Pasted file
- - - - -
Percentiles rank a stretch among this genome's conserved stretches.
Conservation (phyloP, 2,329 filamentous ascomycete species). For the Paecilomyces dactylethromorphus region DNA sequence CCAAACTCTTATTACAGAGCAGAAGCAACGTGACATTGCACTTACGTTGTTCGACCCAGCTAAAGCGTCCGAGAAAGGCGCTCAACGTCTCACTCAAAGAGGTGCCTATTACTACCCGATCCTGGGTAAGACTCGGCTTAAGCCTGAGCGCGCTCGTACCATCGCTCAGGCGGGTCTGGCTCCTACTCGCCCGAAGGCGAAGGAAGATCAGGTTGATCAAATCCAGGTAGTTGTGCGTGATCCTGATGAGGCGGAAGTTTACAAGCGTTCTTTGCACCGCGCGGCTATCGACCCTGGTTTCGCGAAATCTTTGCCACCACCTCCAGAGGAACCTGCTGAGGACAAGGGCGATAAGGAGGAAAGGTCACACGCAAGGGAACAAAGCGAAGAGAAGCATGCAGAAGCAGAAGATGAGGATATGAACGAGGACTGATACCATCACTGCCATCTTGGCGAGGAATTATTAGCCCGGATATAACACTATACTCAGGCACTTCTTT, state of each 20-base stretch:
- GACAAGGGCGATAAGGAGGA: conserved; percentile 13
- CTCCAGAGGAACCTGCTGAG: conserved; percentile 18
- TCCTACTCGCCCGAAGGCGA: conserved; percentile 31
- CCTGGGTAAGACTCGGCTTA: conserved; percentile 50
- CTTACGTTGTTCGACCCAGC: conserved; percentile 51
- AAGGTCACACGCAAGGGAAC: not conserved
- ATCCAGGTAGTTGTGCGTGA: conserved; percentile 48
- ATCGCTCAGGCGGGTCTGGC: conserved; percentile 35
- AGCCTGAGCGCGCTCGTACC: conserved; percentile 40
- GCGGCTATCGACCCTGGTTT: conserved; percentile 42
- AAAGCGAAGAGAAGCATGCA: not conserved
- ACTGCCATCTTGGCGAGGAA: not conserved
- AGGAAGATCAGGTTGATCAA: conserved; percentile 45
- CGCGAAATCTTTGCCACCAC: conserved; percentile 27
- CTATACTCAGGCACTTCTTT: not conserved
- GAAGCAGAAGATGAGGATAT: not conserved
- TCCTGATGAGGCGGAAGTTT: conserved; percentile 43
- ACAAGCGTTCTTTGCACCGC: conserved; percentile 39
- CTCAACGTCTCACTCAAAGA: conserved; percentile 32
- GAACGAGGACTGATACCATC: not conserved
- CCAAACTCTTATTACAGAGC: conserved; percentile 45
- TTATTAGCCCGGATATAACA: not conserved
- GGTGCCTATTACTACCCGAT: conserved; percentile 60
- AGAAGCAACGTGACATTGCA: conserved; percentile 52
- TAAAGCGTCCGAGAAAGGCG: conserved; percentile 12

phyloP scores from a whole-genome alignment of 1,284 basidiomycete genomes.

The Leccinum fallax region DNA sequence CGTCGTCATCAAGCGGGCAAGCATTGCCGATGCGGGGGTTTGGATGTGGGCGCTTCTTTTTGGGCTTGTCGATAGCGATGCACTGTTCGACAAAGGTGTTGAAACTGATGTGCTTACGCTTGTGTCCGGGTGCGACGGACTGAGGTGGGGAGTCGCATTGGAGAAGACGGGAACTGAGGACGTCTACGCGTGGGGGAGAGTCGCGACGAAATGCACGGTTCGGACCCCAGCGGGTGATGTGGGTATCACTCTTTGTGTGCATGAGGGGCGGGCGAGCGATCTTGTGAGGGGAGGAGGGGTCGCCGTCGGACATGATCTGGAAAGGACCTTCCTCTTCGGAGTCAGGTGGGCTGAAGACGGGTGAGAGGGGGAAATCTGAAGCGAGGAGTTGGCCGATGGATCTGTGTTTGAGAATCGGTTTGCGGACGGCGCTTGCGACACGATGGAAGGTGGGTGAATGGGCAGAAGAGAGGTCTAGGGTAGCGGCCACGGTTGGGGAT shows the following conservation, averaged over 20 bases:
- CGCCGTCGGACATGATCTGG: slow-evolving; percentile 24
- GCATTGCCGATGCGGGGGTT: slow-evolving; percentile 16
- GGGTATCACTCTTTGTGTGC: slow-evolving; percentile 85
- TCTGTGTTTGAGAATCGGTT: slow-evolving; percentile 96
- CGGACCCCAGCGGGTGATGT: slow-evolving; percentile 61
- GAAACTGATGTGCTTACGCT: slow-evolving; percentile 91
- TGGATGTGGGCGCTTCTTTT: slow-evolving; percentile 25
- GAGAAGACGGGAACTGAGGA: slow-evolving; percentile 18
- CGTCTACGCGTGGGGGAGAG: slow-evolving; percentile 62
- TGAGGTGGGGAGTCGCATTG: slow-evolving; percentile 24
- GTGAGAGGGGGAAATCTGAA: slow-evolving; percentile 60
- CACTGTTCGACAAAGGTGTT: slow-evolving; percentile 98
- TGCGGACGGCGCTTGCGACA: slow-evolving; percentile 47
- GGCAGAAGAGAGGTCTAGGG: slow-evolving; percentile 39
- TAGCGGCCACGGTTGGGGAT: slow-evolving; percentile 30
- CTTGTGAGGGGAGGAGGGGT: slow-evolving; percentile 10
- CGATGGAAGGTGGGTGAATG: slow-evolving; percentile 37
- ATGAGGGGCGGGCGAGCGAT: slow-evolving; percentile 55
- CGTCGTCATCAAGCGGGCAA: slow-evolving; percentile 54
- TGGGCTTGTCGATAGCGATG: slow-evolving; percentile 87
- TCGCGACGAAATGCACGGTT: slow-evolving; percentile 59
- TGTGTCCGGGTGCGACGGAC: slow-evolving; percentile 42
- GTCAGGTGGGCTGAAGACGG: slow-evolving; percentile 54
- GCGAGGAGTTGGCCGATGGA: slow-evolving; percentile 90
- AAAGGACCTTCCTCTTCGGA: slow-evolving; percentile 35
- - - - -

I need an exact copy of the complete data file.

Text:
Percentiles rank a stretch among this genome's conserved stretches.
Conservation (phyloP, 2,329 filamentous ascomycete species). For the Paecilomyces dactylethromorphus region DNA sequence CCAAACTCTTATTACAGAGCAGAAGCAACGTGACATTGCACTTACGTTGTTCGACCCAGCTAAAGCGTCCGAGAAAGGCGCTCAACGTCTCACTCAAAGAGGTGCCTATTACTACCCGATCCTGGGTAAGACTCGGCTTAAGCCTGAGCGCGCTCGTACCATCGCTCAGGCGGGTCTGGCTCCTACTCGCCCGAAGGCGAAGGAAGATCAGGTTGATCAAATCCAGGTAGTTGTGCGTGATCCTGATGAGGCGGAAGTTTACAAGCGTTCTTTGCACCGCGCGGCTATCGACCCTGGTTTCGCGAAATCTTTGCCACCACCTCCAGAGGAACCTGCTGAGGACAAGGGCGATAAGGAGGAAAGGTCACACGCAAGGGAACAAAGCGAAGAGAAGCATGCAGAAGCAGAAGATGAGGATATGAACGAGGACTGATACCATCACTGCCATCTTGGCGAGGAATTATTAGCCCGGATATAACACTATACTCAGGCACTTCTTT, state of each 20-base stretch:
- GACAAGGGCGATAAGGAGGA: conserved; percentile 13
- CTCCAGAGGAACCTGCTGAG: conserved; percentile 18
- TCCTACTCGCCCGAAGGCGA: conserved; percentile 31
- CCTGGGTAAGACTCGGCTTA: conserved; percentile 50
- CTTACGTTGTTCGACCCAGC: conserved; percentile 51
- AAGGTCACACGCAAGGGAAC: not conserved
- ATCCAGGTAGTTGTGCGTGA: conserved; percentile 48
- ATCGCTCAGGCGGGTCTGGC: conserved; percentile 35
- AGCCTGAGCGCGCTCGTACC: conserved; percentile 40
- GCGGCTATCGACCCTGGTTT: conserved; percentile 42
- AAAGCGAAGAGAAGCATGCA: not conserved
- ACTGCCATCTTGGCGAGGAA: not conserved
- AGGAAGATCAGGTTGATCAA: conserved; percentile 45
- CGCGAAATCTTTGCCACCAC: conserved; percentile 27
- CTATACTCAGGCACTTCTTT: not conserved
- GAAGCAGAAGATGAGGATAT: not conserved
- TCCTGATGAGGCGGAAGTTT: conserved; percentile 43
- ACAAGCGTTCTTTGCACCGC: conserved; percentile 39
- CTCAACGTCTCACTCAAAGA: conserved; percentile 32
- GAACGAGGACTGATACCATC: not conserved
- CCAAACTCTTATTACAGAGC: conserved; percentile 45
- TTATTAGCCCGGATATAACA: not conserved
- GGTGCCTATTACTACCCGAT: conserved; percentile 60
- AGAAGCAACGTGACATTGCA: conserved; percentile 52
- TAAAGCGTCCGAGAAAGGCG: conserved; percentile 12

phyloP scores from a whole-genome alignment of 1,284 basidiomycete genomes.

The Leccinum fallax region DNA sequence CGTCGTCATCAAGCGGGCAAGCATTGCCGATGCGGGGGTTTGGATGTGGGCGCTTCTTTTTGGGCTTGTCGATAGCGATGCACTGTTCGACAAAGGTGTTGAAACTGATGTGCTTACGCTTGTGTCCGGGTGCGACGGACTGAGGTGGGGAGTCGCATTGGAGAAGACGGGAACTGAGGACGTCTACGCGTGGGGGAGAGTCGCGACGAAATGCACGGTTCGGACCCCAGCGGGTGATGTGGGTATCACTCTTTGTGTGCATGAGGGGCGGGCGAGCGATCTTGTGAGGGGAGGAGGGGTCGCCGTCGGACATGATCTGGAAAGGACCTTCCTCTTCGGAGTCAGGTGGGCTGAAGACGGGTGAGAGGGGGAAATCTGAAGCGAGGAGTTGGCCGATGGATCTGTGTTTGAGAATCGGTTTGCGGACGGCGCTTGCGACACGATGGAAGGTGGGTGAATGGGCAGAAGAGAGGTCTAGGGTAGCGGCCACGGTTGGGGAT shows the following conservation, averaged over 20 bases:
- CGCCGTCGGACATGATCTGG: slow-evolving; percentile 24
- GCATTGCCGATGCGGGGGTT: slow-evolving; percentile 16
- GGGTATCACTCTTTGTGTGC: slow-evolving; percentile 85
- TCTGTGTTTGAGAATCGGTT: slow-evolving; percentile 96
- CGGACCCCAGCGGGTGATGT: slow-evolving; percentile 61
- GAAACTGATGTGCTTACGCT: slow-evolving; percentile 91
- TGGATGTGGGCGCTTCTTTT: slow-evolving; percentile 25
- GAGAAGACGGGAACTGAGGA: slow-evolving; percentile 18
- CGTCTACGCGTGGGGGAGAG: slow-evolving; percentile 62
- TGAGGTGGGGAGTCGCATTG: slow-evolving; percentile 24
- GTGAGAGGGGGAAATCTGAA: slow-evolving; percentile 60
- CACTGTTCGACAAAGGTGTT: slow-evolving; percentile 98
- TGCGGACGGCGCTTGCGACA: slow-evolving; percentile 47
- GGCAGAAGAGAGGTCTAGGG: slow-evolving; percentile 39
- TAGCGGCCACGGTTGGGGAT: slow-evolving; percentile 30
- CTTGTGAGGGGAGGAGGGGT: slow-evolving; percentile 10
- CGATGGAAGGTGGGTGAATG: slow-evolving; percentile 37
- ATGAGGGGCGGGCGAGCGAT: slow-evolving; percentile 55
- CGTCGTCATCAAGCGGGCAA: slow-evolving; percentile 54
- TGGGCTTGTCGATAGCGATG: slow-evolving; percentile 87
- TCGCGACGAAATGCACGGTT: slow-evolving; percentile 59
- TGTGTCCGGGTGCGACGGAC: slow-evolving; percentile 42
- GTCAGGTGGGCTGAAGACGG: slow-evolving; percentile 54
- GCGAGGAGTTGGCCGATGGA: slow-evolving; percentile 90
- AAAGGACCTTCCTCTTCGGA: slow-evolving; percentile 35